Most employers in Iowa must carry workers’ compensation insurance to provide financial assistance to employees who suffer work-related injuries. Regardless of whether you work in a meatpacking facility, factory, warehouse, construction site or another industry, the no-fault insurance system will have your back — or will they?
Occupational illnesses or injuries can leave you without an income for weeks or even months. Your injuries could cause temporary or permanent disabilities that might jeopardize your ability to care for your family. If you face such a dire situation, you might have found out that there is no guarantee that you will receive workers’ compensation benefits.
Benefits claim denied?
If your employer or his or her insurer rejects your workers’ compensation benefits claim, you deserve to know your rights. A denied claim does not necessarily mean the end of the line, and understanding the following reasons for claim denials might help:
- Eligibility: Your employer might claim that your injury did not occur while you were on duty, or that your participation in horseplay caused it.
- Missed report deadline: The state of Iowa has specific requirements for you to report your injury to your employer or supervisor. If you missed that deadline, that could be the reason for the rejection.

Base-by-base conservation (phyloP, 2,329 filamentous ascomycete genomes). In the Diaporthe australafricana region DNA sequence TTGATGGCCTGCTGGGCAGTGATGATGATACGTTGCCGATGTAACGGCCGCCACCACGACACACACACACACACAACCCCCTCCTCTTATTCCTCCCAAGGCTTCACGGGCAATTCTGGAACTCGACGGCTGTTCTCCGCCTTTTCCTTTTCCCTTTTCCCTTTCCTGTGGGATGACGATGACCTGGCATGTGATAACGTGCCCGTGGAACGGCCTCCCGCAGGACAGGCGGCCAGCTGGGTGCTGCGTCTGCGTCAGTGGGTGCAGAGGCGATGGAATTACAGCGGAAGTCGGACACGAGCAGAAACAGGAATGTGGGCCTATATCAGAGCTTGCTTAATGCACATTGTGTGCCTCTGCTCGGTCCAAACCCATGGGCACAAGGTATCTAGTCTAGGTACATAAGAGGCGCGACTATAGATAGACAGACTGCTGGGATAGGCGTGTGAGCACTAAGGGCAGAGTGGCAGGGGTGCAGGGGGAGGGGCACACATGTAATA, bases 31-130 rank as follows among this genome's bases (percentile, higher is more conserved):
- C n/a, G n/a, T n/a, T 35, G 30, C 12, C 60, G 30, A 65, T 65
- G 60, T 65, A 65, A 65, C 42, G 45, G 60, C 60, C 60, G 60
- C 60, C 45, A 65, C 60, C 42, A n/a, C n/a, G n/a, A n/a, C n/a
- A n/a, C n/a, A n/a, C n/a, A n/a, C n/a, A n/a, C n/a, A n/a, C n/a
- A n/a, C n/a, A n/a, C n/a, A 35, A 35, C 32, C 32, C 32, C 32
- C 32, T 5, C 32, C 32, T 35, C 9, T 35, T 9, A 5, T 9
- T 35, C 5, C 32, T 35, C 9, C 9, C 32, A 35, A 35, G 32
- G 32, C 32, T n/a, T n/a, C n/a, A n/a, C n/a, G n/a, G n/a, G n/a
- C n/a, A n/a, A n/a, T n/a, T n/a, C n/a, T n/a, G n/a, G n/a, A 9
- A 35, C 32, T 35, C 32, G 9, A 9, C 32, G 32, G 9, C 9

- Late filing of the claim: State laws require your employer to file your benefits claim. This period might be anything from 30 to 90 days, and missing that deadline could jeopardize your chances of receiving benefits.
- Non-compensable injury: Some injuries a not eligible for compensation and proving conditions like occupational stress to be work-related could be challenging.
- No medical expenses: Benefits typically cover medical costs, and if no medical bills accompany the claim, you might not receive benefits.
- Not work-related: Your employer might claim that your injury occurred elsewhere and is not work-related.
A letter along with the denial might explain the reason, giving you the opportunity to appeal.
Should you file an appeal?
The letter that provides the reason for the rejection of your claim will also give a deadline for an appeal as determined by the laws of the state. However, this could be a complicated process, and securing legal counsel might help. An experienced lawyer could start the process with talking to your employer and his or her insurance provider before filing an appeal. It could be an easily resolvable dispute involving a misunderstanding or an administrative error.
Your attorney will know what procedures to follow under Iowa laws. The process might involve an administrative hearing through the Iowa workers’ compensation board or the labor department, and the appeals process might have multiple levels. Legal counsel will help you to obtain the necessary documents or medical reports, depending on the reason for denial of the claim. If successful, the appeal might lead to the full compensation to which you are entitled under state laws.